cult of the bull in Crete

Costitx bull's head
Bull prow
bull sarcophagas

Cult of the Bull

Around 4000 B.C., the sun entered the astrological house of Taurus and ushered in the cult of the bull which was to spread across the Mediterranean from the Minotaur in Crete to eventually reach the Iberian Peninsula where, of course, bullfights may still be seen today.

The most famous relics from this period in Mallorca are the great bronze bull heads found in the Son Corrò sanctuary in Costitx in 1895. The owner of the site demanded the, then, outrageous price of 3,500 Ptas. And, as nobody in Mallorca could, or would, pay such a sum, they were acquired by the national Archaeological Museum in Madrid. Over the years sporadic attempts have been made to reclaim them and they were exhibited in Costitx, in 1995, to mark the centenary of their discovery.

It is thought the great heads hung from a post in the sanctuary and there are historians who identify them with figureheads as several Sardinian boats of the time are shown with such figureheads. Certainly, other bronze bull figureheads, smaller and long-necked have been unearthed on the Island, one of the most well-known in Son Mas in Inca. Bronze horns have also been found in sanctuaries, all perhaps, brought here as the booty from some long ago sea battle.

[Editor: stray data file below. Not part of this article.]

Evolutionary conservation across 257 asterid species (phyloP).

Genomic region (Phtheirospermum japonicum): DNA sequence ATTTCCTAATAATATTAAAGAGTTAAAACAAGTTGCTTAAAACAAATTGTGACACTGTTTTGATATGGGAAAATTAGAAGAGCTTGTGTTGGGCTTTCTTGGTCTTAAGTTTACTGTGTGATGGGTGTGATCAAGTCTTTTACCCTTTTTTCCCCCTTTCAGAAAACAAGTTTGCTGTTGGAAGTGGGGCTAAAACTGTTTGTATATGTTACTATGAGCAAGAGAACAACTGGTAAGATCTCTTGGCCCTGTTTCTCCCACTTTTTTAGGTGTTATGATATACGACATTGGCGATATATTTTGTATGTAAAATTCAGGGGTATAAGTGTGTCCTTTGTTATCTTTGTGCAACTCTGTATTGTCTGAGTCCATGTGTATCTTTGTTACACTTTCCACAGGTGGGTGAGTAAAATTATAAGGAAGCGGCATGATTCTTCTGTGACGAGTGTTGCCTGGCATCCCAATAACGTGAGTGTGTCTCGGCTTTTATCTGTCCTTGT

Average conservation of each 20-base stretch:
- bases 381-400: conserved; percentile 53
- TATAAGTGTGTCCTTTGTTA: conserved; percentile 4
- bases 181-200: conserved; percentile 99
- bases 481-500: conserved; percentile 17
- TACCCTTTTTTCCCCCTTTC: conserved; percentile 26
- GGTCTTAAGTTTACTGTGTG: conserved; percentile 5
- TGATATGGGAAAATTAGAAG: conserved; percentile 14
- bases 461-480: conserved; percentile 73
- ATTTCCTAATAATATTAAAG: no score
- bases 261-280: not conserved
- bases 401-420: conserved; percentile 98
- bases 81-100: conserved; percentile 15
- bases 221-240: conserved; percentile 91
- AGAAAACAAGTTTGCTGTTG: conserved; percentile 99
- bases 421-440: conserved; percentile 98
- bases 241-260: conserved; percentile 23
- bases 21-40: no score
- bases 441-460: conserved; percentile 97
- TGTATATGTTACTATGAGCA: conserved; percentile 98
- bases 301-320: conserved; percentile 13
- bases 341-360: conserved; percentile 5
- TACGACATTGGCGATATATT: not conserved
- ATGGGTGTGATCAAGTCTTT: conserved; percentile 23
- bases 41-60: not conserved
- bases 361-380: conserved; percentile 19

Mancor de la Vall

At Mancor de la Vall, the hill known as Montaura is thought to derive from the name mons tauri —bull's hill— in honour of a temple dedicated to the bull. There are many reports of the discovery of a bronze bull there in the XVIIIth. century.

Avenc de sa Punta. Pollença 500-300BC

Burial cave in an apparently inaccessible mountainside where some of the bodies were found in wooden coffins shaped like standing bulls.

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